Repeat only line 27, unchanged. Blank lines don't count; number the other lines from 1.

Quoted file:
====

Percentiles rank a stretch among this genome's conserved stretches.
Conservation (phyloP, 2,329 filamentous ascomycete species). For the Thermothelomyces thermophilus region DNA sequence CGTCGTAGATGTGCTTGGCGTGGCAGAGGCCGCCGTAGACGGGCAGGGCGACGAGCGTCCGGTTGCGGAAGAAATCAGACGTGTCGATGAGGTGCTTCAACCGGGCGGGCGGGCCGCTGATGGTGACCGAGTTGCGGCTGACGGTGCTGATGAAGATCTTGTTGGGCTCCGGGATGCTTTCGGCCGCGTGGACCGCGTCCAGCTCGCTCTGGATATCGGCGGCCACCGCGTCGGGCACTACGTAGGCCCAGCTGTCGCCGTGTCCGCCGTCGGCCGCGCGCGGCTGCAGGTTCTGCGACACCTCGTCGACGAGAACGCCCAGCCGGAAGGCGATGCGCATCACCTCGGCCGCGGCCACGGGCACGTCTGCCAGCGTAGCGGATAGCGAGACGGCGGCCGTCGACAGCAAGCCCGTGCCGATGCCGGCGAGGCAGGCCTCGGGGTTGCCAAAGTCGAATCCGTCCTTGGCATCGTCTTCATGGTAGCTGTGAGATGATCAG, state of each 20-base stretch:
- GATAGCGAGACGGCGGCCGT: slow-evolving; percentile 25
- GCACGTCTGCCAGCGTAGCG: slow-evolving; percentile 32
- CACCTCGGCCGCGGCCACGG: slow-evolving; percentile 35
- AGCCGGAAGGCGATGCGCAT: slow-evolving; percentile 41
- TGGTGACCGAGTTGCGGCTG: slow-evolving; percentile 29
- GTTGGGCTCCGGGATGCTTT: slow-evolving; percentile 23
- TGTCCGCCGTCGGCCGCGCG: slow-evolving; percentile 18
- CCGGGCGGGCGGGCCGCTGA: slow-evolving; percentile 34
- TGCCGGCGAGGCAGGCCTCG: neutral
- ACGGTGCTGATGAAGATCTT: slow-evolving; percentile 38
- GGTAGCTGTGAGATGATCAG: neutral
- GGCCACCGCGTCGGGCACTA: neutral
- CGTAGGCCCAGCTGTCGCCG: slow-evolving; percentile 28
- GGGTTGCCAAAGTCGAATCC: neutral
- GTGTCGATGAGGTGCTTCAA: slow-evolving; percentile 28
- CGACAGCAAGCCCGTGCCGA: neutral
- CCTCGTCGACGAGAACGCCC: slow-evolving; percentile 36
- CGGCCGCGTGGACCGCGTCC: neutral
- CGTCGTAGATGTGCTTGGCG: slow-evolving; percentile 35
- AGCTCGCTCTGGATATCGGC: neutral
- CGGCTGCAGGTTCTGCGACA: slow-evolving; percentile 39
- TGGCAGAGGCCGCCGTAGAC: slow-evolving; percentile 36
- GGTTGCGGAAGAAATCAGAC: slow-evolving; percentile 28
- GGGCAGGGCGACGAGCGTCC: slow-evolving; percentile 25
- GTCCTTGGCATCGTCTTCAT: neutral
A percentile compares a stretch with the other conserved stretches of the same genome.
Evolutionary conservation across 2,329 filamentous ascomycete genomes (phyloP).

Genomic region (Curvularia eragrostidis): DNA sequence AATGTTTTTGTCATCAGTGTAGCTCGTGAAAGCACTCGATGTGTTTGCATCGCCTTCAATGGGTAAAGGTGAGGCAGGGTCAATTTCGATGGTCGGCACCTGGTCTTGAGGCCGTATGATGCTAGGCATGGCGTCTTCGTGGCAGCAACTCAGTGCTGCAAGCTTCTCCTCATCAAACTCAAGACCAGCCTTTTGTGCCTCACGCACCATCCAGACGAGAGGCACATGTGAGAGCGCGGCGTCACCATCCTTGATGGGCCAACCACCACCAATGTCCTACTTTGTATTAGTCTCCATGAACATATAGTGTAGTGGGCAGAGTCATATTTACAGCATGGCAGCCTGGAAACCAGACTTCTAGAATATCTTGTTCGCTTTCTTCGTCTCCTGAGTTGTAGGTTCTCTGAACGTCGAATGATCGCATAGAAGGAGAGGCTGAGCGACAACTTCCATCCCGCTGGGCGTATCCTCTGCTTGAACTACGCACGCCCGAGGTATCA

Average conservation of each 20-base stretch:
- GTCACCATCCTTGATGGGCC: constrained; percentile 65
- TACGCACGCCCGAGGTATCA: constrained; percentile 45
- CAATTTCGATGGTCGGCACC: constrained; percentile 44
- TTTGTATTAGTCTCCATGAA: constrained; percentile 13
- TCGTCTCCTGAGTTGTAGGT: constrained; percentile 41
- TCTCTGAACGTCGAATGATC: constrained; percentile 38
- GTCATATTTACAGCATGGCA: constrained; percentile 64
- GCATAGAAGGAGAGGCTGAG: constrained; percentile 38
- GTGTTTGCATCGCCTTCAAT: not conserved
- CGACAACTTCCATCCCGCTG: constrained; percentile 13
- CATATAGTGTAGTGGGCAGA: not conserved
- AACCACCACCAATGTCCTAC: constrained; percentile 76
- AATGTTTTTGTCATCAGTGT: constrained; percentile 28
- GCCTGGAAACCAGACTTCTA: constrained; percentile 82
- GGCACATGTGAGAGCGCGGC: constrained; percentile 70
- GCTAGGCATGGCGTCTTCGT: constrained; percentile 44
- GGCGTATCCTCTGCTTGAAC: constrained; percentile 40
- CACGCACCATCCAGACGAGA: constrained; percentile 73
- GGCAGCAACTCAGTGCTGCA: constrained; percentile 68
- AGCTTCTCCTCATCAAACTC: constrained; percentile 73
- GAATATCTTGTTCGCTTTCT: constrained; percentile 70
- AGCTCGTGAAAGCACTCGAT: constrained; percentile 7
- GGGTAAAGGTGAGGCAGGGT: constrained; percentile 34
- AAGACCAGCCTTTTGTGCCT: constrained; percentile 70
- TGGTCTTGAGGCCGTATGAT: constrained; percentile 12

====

- GTCCTTGGCATCGTCTTCAT: neutral